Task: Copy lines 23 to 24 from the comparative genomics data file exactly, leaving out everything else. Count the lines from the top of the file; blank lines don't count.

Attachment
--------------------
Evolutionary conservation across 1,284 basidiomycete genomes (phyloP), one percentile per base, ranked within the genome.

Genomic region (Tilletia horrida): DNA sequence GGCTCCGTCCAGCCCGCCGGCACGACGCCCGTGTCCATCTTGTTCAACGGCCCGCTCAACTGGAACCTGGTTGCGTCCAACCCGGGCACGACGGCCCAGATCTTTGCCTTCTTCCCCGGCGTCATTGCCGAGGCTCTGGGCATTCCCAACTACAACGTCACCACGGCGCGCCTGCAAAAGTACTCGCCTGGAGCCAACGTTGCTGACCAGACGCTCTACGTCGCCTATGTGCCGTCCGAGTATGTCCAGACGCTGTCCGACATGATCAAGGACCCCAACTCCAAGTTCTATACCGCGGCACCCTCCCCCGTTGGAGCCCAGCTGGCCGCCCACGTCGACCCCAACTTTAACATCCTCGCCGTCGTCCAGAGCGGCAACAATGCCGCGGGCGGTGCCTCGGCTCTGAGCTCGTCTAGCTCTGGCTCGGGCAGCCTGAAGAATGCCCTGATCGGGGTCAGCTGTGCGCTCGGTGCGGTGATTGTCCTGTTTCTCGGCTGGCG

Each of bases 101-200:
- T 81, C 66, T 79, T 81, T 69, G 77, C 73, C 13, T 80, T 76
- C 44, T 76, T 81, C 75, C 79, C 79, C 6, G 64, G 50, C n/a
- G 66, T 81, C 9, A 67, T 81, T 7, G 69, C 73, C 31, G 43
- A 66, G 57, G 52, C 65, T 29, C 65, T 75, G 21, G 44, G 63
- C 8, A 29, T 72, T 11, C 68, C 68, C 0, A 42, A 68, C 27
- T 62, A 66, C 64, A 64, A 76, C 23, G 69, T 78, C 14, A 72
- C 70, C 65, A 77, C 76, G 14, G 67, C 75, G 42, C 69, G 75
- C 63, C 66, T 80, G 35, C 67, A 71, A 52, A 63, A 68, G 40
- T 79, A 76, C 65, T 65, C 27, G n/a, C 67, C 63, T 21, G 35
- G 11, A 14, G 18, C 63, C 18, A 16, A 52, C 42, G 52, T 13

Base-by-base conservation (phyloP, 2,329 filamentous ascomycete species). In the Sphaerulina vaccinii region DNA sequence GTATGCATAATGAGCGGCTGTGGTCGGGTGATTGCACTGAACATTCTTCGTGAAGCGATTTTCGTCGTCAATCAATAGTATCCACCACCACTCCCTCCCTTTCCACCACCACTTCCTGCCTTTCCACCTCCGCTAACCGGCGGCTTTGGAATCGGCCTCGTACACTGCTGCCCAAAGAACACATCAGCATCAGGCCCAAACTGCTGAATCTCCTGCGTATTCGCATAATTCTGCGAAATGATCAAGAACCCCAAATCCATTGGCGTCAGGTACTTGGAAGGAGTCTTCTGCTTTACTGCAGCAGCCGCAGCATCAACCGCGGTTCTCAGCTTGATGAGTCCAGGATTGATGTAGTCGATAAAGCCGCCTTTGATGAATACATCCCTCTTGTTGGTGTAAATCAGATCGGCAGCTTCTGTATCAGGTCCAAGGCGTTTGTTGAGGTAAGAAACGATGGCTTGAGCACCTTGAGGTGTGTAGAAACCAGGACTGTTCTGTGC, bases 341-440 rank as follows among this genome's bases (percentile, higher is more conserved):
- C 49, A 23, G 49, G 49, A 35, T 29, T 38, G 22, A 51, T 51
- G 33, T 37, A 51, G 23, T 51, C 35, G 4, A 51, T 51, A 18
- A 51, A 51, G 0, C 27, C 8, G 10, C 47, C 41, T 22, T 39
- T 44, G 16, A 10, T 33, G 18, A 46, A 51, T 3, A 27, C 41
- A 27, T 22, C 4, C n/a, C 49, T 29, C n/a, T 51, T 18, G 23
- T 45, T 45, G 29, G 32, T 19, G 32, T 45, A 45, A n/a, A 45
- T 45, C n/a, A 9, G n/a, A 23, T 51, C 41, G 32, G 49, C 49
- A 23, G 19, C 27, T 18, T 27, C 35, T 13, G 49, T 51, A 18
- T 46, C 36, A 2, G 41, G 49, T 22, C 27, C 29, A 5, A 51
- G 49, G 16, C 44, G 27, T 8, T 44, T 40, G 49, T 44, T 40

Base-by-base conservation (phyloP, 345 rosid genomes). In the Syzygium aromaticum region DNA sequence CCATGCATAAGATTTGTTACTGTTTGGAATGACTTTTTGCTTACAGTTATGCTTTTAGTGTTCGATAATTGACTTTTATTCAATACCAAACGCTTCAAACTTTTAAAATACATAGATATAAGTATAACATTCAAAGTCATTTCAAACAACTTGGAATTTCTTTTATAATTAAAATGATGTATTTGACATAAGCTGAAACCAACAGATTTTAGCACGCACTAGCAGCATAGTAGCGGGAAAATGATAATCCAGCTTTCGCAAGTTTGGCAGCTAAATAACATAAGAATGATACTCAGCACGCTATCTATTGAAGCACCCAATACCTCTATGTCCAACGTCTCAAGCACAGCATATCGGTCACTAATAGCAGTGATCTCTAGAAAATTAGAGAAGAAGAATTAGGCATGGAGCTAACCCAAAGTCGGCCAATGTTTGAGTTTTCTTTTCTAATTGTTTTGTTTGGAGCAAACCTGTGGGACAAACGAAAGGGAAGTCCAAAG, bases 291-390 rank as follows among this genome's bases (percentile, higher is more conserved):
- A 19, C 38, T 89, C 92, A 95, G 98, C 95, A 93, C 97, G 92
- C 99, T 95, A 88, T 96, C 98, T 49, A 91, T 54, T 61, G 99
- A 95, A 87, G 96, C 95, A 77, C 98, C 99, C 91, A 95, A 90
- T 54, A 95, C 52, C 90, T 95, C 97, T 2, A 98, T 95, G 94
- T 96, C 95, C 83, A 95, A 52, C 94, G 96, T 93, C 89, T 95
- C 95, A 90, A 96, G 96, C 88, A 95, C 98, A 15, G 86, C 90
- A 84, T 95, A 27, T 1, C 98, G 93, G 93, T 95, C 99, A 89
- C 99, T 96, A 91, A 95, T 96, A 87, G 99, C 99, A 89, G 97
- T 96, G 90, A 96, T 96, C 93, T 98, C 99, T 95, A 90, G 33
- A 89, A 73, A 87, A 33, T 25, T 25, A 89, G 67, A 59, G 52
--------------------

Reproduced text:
- T 46, C 36, A 2, G 41, G 49, T 22, C 27, C 29, A 5, A 51
- G 49, G 16, C 44, G 27, T 8, T 44, T 40, G 49, T 44, T 40